Tuesday, January 29, 2008

Sleep and the Brain

In some previous posts I linked to recent studies on the importance of a good night's sleep in forming new memories and in reducing the risks of obesity and cancer.

The latest issue of Nature Neuroscience has an article by Vyazovskiy et. al entitled "Molecular and electrophysiological evidence for net synaptic potentiation in wake and depression in sleep". The journal's News and Views piece helps describe the significance of the findings. Here is a sample:

How and why do we spend a third of our lives asleep, and why do even fruit flies do it? Although we have all experienced the poor performance that accompanies inadequate sleep, many aspects of sleep remain mysterious, or at the very least controversial. In this issue, Vyazovskiy et al. provide support for a synaptic view of sleep: namely, that it serves to enforce global homeostatic control of synapse strength, correcting the imbalances created during wakefulness.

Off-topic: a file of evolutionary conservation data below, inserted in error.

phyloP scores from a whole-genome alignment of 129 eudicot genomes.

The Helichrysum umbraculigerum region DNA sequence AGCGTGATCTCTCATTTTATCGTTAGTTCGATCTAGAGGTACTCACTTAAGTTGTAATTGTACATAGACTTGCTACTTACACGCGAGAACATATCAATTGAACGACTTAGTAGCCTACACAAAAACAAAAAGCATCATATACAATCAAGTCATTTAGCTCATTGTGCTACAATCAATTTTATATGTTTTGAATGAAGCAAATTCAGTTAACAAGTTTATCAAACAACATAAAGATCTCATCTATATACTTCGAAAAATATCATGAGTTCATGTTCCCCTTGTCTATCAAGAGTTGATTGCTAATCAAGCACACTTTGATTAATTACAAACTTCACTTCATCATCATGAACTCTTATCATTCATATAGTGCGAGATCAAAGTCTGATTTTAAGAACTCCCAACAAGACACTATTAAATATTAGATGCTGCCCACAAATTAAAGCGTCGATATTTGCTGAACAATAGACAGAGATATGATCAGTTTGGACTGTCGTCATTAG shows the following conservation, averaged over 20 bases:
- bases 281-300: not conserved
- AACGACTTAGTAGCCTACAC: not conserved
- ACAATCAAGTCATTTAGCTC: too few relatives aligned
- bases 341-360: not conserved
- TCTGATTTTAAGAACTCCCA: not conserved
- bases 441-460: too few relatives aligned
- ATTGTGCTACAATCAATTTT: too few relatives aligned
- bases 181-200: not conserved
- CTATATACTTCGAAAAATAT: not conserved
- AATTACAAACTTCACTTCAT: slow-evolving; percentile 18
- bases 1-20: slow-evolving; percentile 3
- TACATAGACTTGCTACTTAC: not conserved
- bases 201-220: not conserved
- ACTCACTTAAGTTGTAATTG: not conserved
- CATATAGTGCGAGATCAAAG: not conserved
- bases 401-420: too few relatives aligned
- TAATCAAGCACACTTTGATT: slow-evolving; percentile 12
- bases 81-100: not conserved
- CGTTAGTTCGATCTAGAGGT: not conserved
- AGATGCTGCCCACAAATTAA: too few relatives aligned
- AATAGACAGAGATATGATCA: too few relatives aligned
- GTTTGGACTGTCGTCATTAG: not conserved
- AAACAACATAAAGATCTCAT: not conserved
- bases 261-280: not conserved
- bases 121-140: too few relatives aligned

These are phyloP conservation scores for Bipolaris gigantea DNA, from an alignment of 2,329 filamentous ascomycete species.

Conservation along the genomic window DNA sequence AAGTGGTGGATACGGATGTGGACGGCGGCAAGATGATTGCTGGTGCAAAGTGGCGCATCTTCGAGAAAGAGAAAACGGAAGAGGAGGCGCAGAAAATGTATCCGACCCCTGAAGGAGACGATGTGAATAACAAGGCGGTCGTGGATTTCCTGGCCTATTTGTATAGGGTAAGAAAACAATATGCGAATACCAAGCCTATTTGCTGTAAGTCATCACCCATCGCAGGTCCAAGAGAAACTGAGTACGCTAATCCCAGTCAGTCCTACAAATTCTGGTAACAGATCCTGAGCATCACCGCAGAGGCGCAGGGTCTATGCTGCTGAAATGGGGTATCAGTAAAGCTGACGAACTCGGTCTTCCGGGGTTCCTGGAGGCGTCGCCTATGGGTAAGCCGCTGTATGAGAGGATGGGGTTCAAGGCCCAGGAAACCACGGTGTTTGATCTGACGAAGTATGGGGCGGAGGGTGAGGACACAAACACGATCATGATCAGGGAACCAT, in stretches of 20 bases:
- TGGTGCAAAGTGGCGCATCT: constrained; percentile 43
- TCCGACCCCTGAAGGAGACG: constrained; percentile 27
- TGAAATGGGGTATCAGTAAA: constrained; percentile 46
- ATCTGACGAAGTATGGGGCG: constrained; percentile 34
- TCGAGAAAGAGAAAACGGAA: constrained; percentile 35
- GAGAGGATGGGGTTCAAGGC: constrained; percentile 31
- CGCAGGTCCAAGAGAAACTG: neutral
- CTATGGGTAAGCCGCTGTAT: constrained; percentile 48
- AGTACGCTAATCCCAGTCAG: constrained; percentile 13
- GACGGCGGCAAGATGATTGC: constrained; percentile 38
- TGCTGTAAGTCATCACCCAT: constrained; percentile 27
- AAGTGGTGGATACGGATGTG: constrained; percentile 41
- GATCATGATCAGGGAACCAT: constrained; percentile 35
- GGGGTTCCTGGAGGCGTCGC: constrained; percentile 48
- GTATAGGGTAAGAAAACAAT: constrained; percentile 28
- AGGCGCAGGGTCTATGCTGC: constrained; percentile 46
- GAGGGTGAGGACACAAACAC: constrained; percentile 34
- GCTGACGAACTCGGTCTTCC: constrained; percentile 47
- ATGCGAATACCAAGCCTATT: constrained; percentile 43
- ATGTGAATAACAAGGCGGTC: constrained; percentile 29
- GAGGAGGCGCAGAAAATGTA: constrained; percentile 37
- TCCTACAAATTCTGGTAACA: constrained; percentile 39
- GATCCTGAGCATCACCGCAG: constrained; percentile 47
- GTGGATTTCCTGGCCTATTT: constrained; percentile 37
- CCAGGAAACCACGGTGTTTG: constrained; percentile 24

...The concept of homeostasis, maintaining a system at a particular set point using feedback modulation, is an old one. More recently, the idea that neurons and neural networks exhibit homeostatic regulation has become an important partner to Hebbian learning rules. Homeostatic plasticity can take many forms, with the regulated set point involving relative synaptic strength, neuronal excitability and/or firing rate. It can also be expressed either pre- or postsynaptically. This broad view of homeostatic plasticity is relevant to the main thrust of the study by Vyazovskiy et al., which shows consistent correlations between molecular and electrophysiological markers of synaptic strength during the early phases of sleep and in wakefulness. Wakefulness increases net potentiation, which is then reduced during recovery sleep. This ensures that the potentiation process can begin anew during the next wake episode.